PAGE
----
In order to get a fixer sold, we have to list it at a price lower than a comparable house that's all fixed up. So that's one discount. Having placed it on the market as a scratch-and-dent and at a significant discount, prospective buyers come by and want to discount it again.
Before you make offers, you have to know your maximum financing amount/purchase price.
First things first: when making an offer, focus on what your monthly payment will be for the mortgage financing, including taxes and insurance. If that payment is within your means, then your Mortgage Banker will determine the maximum loan/purchase price for you based on all the factors of the monthly payment, your down payment and your mortgage qualifications.
Begin making an offer with the following standards:
1. WISH LIST. Does the home meet MOST of the requirements from your Dream-Home-Wish-List? The Dream Home exists only in our minds; it's NOT out there waiting for you to stumble across it one Saturday afternoon. But you can find the right home using your Wish List. When you find the home that meets most of your requirements from the wish list, then it's time to make an offer.
2. FORGET LIST PRICE. Based on your own research, shopping in your chosen area, select the price you're most comfortable with, regardless of list price/asking price. In other words, you'll find a home listed at $268,000, but you've seen at least a dozen other similarly constructed homes in the immediate area priced or sold at $235,000. What makes this home so special that it's priced $33,000 more than the average price? Remember, your Lender will appraise the home based on similar homes and those prices.
3. MAXIMUM OFFER. Never exceed the price based on your mortgage qualifications, no matter how much you LOVE the home. You have to be able to afford the payment for the next thirty years. That in-ground swimming pool you love isn't going to pay the mortgage for you!
4. OFFERS ARE NOT PERSONAL. An offering price can NEVER be misconstrued as an insult to the homeowner. This is business; you're not going to hurt anyone's feelings! Make the offer based on a price you're most comfortable with!
5. OPENING OFFER. NEVER open with your maximum offering price. Test the waters with your opening bid: you want to see if this Seller is a SERIOUS Seller who understands this is a BUYER'S MARKET. If there's no reaction to your offer---assuming the price you offered is within the reasonable range of current market prices---you may be wasting your time with this home/Seller. It might be time to move on to another home.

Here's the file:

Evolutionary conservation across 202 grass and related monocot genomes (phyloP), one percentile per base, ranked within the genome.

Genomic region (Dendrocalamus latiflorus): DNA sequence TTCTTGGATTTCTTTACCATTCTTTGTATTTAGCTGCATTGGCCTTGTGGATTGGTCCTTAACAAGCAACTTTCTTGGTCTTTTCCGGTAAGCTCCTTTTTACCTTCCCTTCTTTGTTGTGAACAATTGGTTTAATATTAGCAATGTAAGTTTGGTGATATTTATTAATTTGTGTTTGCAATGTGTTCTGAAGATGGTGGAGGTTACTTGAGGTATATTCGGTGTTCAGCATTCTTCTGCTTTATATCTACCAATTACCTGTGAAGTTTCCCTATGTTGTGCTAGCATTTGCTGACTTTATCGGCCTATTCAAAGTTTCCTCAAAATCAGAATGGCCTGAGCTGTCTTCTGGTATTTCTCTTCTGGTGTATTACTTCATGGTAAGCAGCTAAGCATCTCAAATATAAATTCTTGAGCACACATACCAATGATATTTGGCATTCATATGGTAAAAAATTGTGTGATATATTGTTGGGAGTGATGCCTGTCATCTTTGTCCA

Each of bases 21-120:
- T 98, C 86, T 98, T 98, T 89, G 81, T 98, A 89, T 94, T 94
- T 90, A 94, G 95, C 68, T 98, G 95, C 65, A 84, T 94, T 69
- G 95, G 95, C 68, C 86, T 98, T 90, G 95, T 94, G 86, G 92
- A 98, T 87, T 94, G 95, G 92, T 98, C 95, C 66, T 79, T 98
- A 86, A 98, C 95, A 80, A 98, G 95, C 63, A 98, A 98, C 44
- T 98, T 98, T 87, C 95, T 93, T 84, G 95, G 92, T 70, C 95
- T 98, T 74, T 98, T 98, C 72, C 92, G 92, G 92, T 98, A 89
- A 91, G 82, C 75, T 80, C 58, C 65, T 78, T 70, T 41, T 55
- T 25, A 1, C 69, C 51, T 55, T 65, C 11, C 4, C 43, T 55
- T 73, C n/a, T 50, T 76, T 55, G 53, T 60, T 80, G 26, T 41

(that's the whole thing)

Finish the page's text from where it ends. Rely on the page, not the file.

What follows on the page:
See my "Five Steps To Making An Offer" for the best way to negotiate on your home purchase.
PowerHouse Solutions, Inc.
185 Great Neck Rd, Suite 240
Great Neck NY 11021
Licensed Mortgage Banker â€“ NYS Dept. of Financial Services
same thing. You will only stand to gain all the information you will need to make an educated decision on
if you interest in this particular house. A Realtor is going to ask you the tough questions like, "If you have 400K why not buy a house that it in better condition for same price? If you are interested in speaking with me
I can be reach below
You need to ask your Realtor to give you a comparable market analysis for the property you are interested in purchasing, This way you are able to have an idea of what is the best offer you can make in order to get it accepted.
b. as-if repaired
c. est'd coosts of upgrades
a hud-fha loans require a lower down payment
however, you must leave on the property- condition is
aaaplies up-to four fams iif i am correct
fell free to ask appraisaal/ valuation questions any time
Keller Williams, Cherry Hill NJ
If you are working with a buyer's agent and have a signed agreement with them then Realtors cannot give you an answer on this board. Your agent should know the comps and provide you with that answer. If you don't then we can. What kind of property is it? A single family or a multi-family?
Keller Williams Realty Group
Work with your Realtor ... he/she can perform extensive market/statistical analysis to help you determine what the best value for the home......then you can decide if the amount of repairs is viable.